Age 50 and younger Age 51 and older
Men 38 grams 30 grams
Women 25 grams 21 grams
Your best fiber choices
If you aren't getting enough fiber each day, you may need to boost your intake. Good choices include:
Grains and whole-grain products
Beans, peas and other legumes
Nuts and seeds
Refined or processed foods — such as fruit juice, white bread and pasta, and non-whole-grain cereals — are lower in fiber content. The grain-refining process removes the outer coat (bran) from the grain, which lowers its fiber content. Similarly, removing the skin from fruits and vegetables decreases their fiber content.
So what foods are your best bets? This list shows the amount of dietary fiber in several types of foods.
Food item Fiber content in grams*
Split peas, cooked, 1 cup 16.3
Red kidney beans, boiled, 1 cup 13.1
Raspberries, raw, 1 cup 8.0
Whole-wheat spaghetti, 1 cup 6.3
Oat bran muffin, medium 5.2
Pear, medium with skin 5.1
Broccoli, boiled, 1 cup 5.1
Apple, medium with skin 4.4
Oatmeal, quick, regular or instant, cooked, 1 cup 4.0
Green beans, cooked, 1 cup 4.0
Brown rice, cooked, 1 cup 3.5
Popcorn, air-popped, 2 cups 2.3
Whole-wheat bread, one slice 1.9 *Fiber content can vary between brands.
Source: USDA National Nutrient Database for Standard Reference, 2007
Whole foods rather than fiber supplements are generally better. Fiber supplements — such as Metamucil, Citrucel and FiberCon — don't provide the vitamins, minerals and other beneficial nutrients that high-fiber foods do. However, some people may still need a fiber supplement if dietary changes aren't sufficient, or if they have certain medical conditions, such as irritable bowel syndrome. Check with your doctor if you feel you need to take fiber supplements.
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Tips for fitting in fiber
Need ideas for high-fiber meals and snacks? Try these suggestions:
Start your day with a high-fiber breakfast cereal — 5 or more grams of fiber per serving. Opt for cereals with "bran" or "fiber" in the name. Or add a few tablespoons of unprocessed wheat bran to your favorite cereal.
Add crushed bran cereal or unprocessed wheat bran to baked products such as meatloaf, breads, muffins, casseroles, cakes and cookies. You can also use bran products as a crunchy topping for casseroles, salads or cooked vegetables.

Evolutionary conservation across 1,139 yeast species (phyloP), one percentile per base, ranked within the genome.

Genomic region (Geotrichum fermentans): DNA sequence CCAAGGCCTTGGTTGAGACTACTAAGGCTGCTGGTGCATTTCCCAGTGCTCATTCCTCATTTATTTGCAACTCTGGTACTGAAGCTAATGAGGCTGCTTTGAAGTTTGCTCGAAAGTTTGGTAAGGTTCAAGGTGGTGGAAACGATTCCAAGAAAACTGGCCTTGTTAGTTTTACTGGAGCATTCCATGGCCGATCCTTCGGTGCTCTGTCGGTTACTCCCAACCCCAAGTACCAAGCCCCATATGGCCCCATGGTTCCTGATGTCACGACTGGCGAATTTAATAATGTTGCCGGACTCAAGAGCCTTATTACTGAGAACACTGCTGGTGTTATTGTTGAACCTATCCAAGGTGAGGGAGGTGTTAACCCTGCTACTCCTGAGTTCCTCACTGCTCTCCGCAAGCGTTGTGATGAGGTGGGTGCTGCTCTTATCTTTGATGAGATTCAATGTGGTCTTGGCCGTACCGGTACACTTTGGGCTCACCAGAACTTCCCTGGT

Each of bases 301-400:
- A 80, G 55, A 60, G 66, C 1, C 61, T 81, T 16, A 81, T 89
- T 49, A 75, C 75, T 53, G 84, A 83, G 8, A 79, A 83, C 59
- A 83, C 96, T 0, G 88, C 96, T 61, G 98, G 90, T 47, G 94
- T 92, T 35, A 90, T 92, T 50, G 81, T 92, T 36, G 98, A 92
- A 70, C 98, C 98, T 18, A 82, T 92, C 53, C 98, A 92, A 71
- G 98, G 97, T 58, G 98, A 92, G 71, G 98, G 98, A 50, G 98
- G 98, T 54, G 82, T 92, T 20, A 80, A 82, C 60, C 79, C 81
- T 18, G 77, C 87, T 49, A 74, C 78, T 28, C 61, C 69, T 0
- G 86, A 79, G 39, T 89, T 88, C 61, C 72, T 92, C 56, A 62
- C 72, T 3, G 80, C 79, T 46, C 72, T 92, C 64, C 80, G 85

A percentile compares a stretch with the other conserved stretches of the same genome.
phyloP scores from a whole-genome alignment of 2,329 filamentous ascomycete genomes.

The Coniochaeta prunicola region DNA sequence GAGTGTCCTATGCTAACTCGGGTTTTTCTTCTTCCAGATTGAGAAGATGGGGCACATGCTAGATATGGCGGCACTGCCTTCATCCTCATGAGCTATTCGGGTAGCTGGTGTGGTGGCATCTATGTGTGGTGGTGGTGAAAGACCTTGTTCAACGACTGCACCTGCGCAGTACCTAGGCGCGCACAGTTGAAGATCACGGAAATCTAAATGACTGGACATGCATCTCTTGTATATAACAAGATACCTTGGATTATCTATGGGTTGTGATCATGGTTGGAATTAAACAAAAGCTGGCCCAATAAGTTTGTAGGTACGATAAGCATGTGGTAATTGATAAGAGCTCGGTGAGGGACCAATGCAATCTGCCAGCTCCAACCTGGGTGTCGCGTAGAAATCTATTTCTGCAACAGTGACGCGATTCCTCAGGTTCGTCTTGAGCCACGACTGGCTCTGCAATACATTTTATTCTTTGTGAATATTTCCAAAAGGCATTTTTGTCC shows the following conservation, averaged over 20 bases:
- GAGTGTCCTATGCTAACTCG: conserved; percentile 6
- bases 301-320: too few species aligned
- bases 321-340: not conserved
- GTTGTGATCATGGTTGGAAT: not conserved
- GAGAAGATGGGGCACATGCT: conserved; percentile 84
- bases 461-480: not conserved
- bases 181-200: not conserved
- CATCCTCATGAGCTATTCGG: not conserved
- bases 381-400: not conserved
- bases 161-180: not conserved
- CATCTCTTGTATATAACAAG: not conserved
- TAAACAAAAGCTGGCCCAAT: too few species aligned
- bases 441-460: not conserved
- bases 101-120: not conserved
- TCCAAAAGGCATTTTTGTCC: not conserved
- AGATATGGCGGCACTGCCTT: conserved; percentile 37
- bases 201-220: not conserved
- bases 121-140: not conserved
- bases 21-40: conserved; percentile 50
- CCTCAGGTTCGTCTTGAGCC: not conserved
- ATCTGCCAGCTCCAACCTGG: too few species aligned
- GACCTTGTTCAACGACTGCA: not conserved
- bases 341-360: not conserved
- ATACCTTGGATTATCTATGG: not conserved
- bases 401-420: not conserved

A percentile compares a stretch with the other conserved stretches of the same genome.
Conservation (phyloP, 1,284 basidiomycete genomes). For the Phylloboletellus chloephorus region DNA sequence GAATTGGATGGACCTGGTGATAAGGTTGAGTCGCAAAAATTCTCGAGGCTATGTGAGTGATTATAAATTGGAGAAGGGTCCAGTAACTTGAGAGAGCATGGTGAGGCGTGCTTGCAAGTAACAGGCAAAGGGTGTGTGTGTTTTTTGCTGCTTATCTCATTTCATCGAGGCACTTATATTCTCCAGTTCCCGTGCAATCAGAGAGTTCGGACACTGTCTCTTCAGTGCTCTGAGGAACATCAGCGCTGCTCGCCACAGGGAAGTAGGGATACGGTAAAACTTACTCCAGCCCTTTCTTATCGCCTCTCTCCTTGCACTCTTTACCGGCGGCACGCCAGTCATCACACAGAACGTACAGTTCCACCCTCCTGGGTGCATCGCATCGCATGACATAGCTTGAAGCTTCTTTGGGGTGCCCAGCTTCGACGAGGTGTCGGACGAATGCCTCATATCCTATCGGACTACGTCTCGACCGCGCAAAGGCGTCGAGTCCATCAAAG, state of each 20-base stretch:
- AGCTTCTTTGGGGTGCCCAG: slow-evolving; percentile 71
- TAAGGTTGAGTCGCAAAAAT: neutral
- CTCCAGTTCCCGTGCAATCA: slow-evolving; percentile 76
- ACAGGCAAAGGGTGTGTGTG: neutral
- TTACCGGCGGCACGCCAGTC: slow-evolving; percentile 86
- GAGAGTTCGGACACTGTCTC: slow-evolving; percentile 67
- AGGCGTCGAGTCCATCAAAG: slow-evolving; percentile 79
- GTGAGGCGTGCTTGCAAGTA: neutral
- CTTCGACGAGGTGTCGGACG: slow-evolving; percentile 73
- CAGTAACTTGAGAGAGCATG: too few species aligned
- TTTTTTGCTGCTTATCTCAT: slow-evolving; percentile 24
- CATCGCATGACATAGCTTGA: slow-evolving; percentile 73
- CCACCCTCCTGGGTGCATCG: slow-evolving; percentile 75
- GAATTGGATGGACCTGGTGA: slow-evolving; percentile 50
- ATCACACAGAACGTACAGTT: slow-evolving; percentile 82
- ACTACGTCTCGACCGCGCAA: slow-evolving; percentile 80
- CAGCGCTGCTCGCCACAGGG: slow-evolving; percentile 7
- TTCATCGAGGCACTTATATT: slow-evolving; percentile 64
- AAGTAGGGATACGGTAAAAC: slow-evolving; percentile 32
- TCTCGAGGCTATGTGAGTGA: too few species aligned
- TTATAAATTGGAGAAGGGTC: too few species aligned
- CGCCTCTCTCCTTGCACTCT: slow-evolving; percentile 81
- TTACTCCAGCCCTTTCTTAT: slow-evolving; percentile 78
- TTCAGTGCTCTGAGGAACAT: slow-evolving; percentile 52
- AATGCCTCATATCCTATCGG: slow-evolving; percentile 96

Switch to whole-grain breads. These breads list whole wheat, whole-wheat flour or another whole grain as the first ingredient on the label. Look for a brand with at least 2 grams of dietary fiber per serving.
Substitute whole-grain flour for half or all of the white flour when baking bread. Whole-grain flour is heavier than white flour. In yeast breads, use a bit more yeast or let the dough rise longer. When using baking powder, increase it by 1 teaspoon for every 3 cups of whole-grain flour.
Eat more whole grains and whole-grain products. Experiment with brown rice, barley, whole-wheat pasta and bulgur.
Take advantage of ready-to-use vegetables. Mix chopped frozen broccoli into prepared spaghetti sauce. Snack on baby carrots.
Eat more beans, peas and lentils. Add kidney beans to canned soup or a green salad. Or make nachos with refried black beans, baked tortilla chips and salsa.
Eat fruit at every meal. Apples, bananas, oranges, pears and berries are good sources of fiber.
Make snacks count. Fresh and dried fruit, raw vegetables, and low-fat popcorn and whole-grain crackers are all good choices.
High-fiber foods are good for your health. But adding too much fiber too quickly can cause intestinal gas, abdominal bloating and cramping. Increase fiber in your diet gradually over a period of a few weeks. This allows the natural bacteria in your digestive system to adjust to the change. Also, drink plenty of water. Fiber works best when it absorbs water, making your stool soft and bulky. Without the added water, you could become constipated.